“Real Women Have Curves” was written by Lopez when she herself was very young. How splendid to see that it still speaks truth to an audience in 2015. Indeed, with the characters’ haunting, almost elemental fear of ICE, their determination to struggle against the assumptions of the powerful, and the balance of older values with the ambitions of the young, makes the piece a timeless window on an essential part of the American story. Not only that, it’s just a lot of fun to watch.

One mild disclaimer: there is a certain amount of stripping down that goes on, and for those who find even fairly innocuous exposure of female undergarments offensive, this one’s not for you.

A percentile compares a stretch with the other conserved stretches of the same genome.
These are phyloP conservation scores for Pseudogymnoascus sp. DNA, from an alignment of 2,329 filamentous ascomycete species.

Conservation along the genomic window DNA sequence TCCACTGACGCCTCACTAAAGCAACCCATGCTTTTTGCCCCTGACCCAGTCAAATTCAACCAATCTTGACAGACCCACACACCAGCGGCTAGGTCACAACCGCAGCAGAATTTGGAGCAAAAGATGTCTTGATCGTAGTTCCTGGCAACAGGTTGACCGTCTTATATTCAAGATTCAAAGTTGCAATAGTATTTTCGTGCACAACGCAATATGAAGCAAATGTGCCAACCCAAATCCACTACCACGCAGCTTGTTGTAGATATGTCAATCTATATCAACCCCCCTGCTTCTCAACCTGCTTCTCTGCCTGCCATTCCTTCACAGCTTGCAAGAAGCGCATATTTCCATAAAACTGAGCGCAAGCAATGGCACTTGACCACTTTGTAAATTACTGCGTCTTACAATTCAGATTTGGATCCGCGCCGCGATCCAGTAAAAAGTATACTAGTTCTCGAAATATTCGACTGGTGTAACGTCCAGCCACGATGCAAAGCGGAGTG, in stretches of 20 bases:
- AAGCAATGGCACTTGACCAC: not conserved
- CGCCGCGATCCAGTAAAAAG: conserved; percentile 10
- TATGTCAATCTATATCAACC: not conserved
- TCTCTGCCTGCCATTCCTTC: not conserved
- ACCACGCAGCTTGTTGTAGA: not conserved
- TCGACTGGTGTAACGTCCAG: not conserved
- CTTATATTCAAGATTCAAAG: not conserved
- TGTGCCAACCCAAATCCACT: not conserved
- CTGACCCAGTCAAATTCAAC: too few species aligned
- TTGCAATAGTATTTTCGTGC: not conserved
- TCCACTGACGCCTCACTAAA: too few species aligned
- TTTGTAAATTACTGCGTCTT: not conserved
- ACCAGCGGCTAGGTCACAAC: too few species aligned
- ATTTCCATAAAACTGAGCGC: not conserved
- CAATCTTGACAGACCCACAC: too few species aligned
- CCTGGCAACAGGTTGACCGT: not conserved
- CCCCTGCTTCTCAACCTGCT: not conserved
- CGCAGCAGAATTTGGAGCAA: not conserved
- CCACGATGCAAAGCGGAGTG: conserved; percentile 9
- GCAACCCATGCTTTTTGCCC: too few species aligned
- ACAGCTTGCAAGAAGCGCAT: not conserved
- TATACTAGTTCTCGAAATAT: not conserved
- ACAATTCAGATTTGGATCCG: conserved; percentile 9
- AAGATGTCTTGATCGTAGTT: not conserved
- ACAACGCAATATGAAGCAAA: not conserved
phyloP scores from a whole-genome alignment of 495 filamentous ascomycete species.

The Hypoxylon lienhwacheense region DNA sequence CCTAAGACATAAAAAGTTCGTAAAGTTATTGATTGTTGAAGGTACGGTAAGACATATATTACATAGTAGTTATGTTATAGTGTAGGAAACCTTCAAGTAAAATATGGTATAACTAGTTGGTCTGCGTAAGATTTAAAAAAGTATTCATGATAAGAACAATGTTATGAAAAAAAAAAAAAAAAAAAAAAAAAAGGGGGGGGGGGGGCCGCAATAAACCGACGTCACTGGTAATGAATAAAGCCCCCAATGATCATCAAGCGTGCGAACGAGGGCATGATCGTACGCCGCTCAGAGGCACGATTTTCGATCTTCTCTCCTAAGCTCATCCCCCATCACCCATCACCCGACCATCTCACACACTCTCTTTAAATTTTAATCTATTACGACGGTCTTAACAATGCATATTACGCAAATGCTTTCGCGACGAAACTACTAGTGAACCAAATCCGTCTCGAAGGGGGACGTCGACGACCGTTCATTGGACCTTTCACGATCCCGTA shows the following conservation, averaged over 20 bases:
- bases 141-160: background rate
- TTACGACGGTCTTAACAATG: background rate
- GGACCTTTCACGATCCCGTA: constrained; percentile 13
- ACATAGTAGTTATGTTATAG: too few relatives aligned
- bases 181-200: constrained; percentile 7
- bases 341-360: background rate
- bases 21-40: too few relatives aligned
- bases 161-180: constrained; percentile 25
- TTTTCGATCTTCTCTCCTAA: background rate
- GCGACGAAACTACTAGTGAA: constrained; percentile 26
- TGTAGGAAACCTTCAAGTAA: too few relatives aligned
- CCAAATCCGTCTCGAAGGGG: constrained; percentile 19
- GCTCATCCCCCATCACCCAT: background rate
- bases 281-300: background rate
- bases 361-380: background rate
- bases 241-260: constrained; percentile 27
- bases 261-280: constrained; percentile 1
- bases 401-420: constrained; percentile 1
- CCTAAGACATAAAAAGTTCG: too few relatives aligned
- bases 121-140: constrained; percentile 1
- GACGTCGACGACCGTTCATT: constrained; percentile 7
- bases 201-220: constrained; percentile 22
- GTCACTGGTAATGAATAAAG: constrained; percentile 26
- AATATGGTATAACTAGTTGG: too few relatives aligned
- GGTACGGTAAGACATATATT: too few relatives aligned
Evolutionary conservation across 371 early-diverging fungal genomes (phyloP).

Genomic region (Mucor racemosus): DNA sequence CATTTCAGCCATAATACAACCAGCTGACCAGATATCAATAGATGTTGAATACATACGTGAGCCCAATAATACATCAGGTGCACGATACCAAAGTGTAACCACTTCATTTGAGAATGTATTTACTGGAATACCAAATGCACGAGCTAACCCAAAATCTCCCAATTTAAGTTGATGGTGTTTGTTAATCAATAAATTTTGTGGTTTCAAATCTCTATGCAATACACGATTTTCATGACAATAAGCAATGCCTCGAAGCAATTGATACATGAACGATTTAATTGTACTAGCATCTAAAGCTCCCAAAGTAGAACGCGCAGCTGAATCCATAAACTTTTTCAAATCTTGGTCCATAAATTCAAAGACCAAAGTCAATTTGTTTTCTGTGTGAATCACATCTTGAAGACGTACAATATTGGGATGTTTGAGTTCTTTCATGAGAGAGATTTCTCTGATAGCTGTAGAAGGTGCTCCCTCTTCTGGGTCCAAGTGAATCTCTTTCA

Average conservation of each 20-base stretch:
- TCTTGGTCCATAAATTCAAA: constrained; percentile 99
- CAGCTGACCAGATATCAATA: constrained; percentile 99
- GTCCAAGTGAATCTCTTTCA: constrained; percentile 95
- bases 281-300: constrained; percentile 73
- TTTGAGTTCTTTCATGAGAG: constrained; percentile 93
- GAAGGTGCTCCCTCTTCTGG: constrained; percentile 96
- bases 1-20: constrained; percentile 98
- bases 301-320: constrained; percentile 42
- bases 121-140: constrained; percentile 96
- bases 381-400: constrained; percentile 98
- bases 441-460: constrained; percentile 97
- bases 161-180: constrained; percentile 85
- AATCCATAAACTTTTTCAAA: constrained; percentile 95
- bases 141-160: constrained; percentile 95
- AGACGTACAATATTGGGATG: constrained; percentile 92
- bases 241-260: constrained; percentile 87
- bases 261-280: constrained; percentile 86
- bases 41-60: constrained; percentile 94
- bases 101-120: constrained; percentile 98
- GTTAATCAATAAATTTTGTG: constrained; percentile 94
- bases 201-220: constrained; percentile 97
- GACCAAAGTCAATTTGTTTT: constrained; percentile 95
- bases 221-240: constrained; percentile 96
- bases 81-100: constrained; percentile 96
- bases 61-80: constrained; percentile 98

What: “Real Women Have Curves” When: through October 4, 8 p.m. Tuesdays through Fridays, 4 p.m. and 8 p.m. Saturdays, 2 p.m. and 7 p.m. Sundays Where: Pasadena Playhouse, 39 S. El Molino Ave. in Pasadena How Much: $25 – $87, with premium seating $125 Info: (626) 356-7529 or

2 responses to “Women’s World: “Real Women Have Curves” returns to the stage in Pasadena

  1. Dr. Arlene Simmonds September 30, 2015 at 10:03 AM

    Usually I agree with your reviews but “Real Women Have Curves did not meet my expectations. We had much difficulty understanding what the actors said in English and since we don’t speak Spanish we missed all the jokes or funny comments. There were 4 Hisanics sitting next to us and they laughed often during the play but we got nothing. We left at intermission as well as at least 50-60 Anglos who obviously didn’t “get it” either.